Russia creating advanced amphibious ship for ArcticMilitary & Defense June 29, 9:49
Russia may reduce presence on EU energy markets in next 20 yearsBusiness & Economy June 29, 8:48
Top military brass baffled by UK defense chief’s remarks about Russian warshipRussian Politics & Diplomacy June 29, 8:20
FIFA president lauds Confederations Cup semi-final match as incredibleSport June 29, 7:38
Chile edges Portugal with 3-0 penalty shootout win for 2017 FIFA Confederations Cup finalSport June 29, 1:38
Telegram included in register of Internet information distributorsBusiness & Economy June 28, 20:56
Putin points to growing activities of foreign secret services against RussiaRussian Politics & Diplomacy June 28, 20:36
FIFA chief Infantino to attend Chile-Portugal 2017 Confederations Cup semis match in KazanSport June 28, 20:27
Lavrov expects US to refrain from creating pretexts for new attacks on SyriaRussian Politics & Diplomacy June 28, 20:09
TOKYO, September 23. /TASS/. Japan’s foreign ministry has denied the reports saying that Japan is ready to sign a peace treaty with Russia reclaiming only two of the Kuril islands instead of four, as the Japanese authorities officially demand.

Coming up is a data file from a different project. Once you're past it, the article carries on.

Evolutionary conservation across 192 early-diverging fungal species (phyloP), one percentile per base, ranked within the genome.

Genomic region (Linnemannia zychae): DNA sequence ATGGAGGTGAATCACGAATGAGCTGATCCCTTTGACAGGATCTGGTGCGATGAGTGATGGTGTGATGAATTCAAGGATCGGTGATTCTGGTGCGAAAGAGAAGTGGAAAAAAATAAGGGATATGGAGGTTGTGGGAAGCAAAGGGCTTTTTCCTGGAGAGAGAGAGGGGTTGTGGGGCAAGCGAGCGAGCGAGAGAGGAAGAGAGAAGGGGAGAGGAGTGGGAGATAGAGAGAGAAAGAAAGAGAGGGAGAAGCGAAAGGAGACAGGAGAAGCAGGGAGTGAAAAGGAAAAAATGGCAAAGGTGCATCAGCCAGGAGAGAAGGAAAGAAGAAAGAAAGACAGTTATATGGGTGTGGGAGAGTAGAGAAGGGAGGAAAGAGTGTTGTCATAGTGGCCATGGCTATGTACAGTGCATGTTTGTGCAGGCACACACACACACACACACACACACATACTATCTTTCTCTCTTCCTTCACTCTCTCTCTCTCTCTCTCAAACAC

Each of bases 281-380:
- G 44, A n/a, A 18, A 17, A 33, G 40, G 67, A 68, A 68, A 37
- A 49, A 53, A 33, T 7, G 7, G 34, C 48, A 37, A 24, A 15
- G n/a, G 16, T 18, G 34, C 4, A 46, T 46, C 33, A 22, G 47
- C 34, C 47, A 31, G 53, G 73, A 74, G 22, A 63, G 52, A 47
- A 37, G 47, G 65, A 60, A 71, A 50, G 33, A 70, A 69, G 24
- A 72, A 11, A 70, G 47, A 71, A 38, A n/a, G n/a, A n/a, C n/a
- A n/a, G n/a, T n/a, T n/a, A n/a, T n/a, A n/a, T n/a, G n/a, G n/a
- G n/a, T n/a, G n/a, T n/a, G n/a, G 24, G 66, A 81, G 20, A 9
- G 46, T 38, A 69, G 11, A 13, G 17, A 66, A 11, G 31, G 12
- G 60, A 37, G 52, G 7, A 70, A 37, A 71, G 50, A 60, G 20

"This is incorrect," Japan’s foreign ministry told TASS. "The Japanese government will persist in its policy of holding talks with Russia on the peace treaty that would be based on a solution to the issue of the attribution of the four islands."
Japan’s major newspaper, Yomiuri Shimbun, reported on Friday that Tokyo was ready to sign a peace treaty in order to boost its relations with Moscow, and expected to reclaim only the Shikotan island and the Habomai islet of the Kuril archipelago.
According to the newspaper, Japan’s government will not officially withdraw the claim to the largest and most inhabited part of the South Kuril island, that is the islands of Kunashir and Iturup. Tokyo allegedly intended to seek a free visits’ permission for Japanese nationals and also the permission for the joint economic exploitation of the islands. The Yomiuri Shimbun says that on this basis Japan’s government hopes to reclaim the other two islands after a peace treaty have been signed.
Now, Tokyo is officially expressing willingness to sign a peace treaty provided that its national sovereignty over all the four islands is recognized. However, at the same time Japan says that it is ready to "flexibly" treat the conditions of the return of the islands, its timing and schedule.